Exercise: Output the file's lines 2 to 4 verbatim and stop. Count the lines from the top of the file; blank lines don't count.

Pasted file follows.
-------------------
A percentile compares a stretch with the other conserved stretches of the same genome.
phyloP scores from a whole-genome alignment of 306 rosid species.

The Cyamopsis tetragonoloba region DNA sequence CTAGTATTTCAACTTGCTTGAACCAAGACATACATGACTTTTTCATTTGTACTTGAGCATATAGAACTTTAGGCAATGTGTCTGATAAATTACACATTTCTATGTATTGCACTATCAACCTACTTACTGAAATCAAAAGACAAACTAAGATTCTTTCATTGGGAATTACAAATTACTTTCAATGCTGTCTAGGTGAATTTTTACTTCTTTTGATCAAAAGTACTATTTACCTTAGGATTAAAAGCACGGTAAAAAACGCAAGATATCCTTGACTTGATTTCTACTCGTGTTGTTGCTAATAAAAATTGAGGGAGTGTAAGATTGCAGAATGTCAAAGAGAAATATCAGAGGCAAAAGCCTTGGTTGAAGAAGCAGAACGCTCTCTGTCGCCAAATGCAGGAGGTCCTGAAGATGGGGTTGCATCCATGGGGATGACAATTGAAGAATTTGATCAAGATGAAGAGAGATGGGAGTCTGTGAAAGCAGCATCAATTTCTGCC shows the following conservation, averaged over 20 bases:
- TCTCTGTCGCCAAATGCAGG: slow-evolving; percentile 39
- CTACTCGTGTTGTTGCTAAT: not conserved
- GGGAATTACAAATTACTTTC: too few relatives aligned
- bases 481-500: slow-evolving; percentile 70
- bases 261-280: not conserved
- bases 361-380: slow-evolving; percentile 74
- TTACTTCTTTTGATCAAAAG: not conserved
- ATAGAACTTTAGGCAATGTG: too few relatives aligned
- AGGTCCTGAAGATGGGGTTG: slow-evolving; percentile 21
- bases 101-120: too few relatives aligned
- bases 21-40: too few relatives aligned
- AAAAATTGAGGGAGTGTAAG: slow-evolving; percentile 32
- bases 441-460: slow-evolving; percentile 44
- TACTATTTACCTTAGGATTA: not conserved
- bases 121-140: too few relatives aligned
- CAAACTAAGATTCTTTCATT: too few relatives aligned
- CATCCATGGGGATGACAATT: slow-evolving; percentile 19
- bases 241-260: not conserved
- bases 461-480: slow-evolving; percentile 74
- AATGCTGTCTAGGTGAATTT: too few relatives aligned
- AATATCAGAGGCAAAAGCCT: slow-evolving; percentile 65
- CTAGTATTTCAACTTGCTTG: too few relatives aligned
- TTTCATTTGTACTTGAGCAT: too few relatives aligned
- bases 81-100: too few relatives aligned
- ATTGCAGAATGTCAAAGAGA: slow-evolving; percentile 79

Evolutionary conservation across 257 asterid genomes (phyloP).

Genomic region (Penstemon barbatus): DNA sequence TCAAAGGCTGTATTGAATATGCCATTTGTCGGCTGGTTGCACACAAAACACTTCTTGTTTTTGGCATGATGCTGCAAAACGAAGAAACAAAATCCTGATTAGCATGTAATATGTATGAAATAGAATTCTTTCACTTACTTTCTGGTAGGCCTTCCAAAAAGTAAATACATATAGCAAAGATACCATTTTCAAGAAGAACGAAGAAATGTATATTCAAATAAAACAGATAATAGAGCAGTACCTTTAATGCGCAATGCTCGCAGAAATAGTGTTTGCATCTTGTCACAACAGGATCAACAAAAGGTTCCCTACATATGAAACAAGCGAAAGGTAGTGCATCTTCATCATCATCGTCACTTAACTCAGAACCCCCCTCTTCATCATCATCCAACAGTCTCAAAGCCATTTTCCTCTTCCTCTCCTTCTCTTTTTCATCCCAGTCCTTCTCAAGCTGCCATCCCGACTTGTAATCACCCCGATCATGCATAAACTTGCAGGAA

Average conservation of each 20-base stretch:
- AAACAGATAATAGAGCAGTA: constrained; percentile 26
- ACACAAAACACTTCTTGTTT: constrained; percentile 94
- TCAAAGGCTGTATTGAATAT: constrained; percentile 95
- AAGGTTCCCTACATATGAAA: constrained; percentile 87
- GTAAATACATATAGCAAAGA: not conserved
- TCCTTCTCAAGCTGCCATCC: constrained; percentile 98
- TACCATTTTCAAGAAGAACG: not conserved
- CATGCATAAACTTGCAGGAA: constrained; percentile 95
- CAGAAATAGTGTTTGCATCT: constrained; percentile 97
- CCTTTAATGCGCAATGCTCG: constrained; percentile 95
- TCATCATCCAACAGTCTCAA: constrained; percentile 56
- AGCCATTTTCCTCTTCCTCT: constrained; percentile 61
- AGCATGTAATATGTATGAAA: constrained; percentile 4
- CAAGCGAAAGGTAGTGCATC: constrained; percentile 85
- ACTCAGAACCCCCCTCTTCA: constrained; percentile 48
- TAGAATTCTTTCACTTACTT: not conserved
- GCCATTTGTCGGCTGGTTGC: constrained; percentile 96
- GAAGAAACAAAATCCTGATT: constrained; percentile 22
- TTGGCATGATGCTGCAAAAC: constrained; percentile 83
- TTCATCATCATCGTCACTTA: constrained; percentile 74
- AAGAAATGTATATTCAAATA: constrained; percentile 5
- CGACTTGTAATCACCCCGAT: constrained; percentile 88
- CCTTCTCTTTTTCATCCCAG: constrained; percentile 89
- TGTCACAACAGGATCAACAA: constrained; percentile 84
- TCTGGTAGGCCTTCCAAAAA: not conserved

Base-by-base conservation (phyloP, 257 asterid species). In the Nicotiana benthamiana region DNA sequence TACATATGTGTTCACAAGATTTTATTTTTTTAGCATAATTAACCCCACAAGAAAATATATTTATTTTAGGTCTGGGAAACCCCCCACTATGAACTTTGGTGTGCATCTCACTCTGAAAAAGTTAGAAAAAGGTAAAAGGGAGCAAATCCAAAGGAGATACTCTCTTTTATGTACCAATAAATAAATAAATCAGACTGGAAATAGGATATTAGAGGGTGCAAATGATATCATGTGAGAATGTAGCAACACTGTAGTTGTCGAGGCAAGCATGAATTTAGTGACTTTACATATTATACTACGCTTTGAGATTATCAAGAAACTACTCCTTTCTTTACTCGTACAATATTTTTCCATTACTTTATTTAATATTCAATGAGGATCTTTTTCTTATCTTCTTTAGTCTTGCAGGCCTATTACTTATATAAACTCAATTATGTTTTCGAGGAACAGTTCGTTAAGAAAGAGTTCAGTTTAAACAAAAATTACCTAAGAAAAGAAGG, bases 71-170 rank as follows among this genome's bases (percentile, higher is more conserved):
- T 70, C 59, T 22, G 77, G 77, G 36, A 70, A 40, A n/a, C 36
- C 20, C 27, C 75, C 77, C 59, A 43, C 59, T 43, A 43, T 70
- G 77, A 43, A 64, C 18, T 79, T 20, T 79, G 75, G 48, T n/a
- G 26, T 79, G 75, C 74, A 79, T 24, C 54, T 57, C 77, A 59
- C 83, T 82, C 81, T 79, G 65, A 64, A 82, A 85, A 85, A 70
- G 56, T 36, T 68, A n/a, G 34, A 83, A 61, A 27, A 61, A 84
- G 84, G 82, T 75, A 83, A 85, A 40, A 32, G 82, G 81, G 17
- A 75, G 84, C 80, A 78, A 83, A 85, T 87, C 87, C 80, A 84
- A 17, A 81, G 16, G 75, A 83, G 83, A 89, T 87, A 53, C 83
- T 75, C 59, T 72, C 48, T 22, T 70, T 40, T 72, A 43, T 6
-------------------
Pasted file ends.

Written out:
phyloP scores from a whole-genome alignment of 306 rosid species.

The Cyamopsis tetragonoloba region DNA sequence CTAGTATTTCAACTTGCTTGAACCAAGACATACATGACTTTTTCATTTGTACTTGAGCATATAGAACTTTAGGCAATGTGTCTGATAAATTACACATTTCTATGTATTGCACTATCAACCTACTTACTGAAATCAAAAGACAAACTAAGATTCTTTCATTGGGAATTACAAATTACTTTCAATGCTGTCTAGGTGAATTTTTACTTCTTTTGATCAAAAGTACTATTTACCTTAGGATTAAAAGCACGGTAAAAAACGCAAGATATCCTTGACTTGATTTCTACTCGTGTTGTTGCTAATAAAAATTGAGGGAGTGTAAGATTGCAGAATGTCAAAGAGAAATATCAGAGGCAAAAGCCTTGGTTGAAGAAGCAGAACGCTCTCTGTCGCCAAATGCAGGAGGTCCTGAAGATGGGGTTGCATCCATGGGGATGACAATTGAAGAATTTGATCAAGATGAAGAGAGATGGGAGTCTGTGAAAGCAGCATCAATTTCTGCC shows the following conservation, averaged over 20 bases:
- TCTCTGTCGCCAAATGCAGG: slow-evolving; percentile 39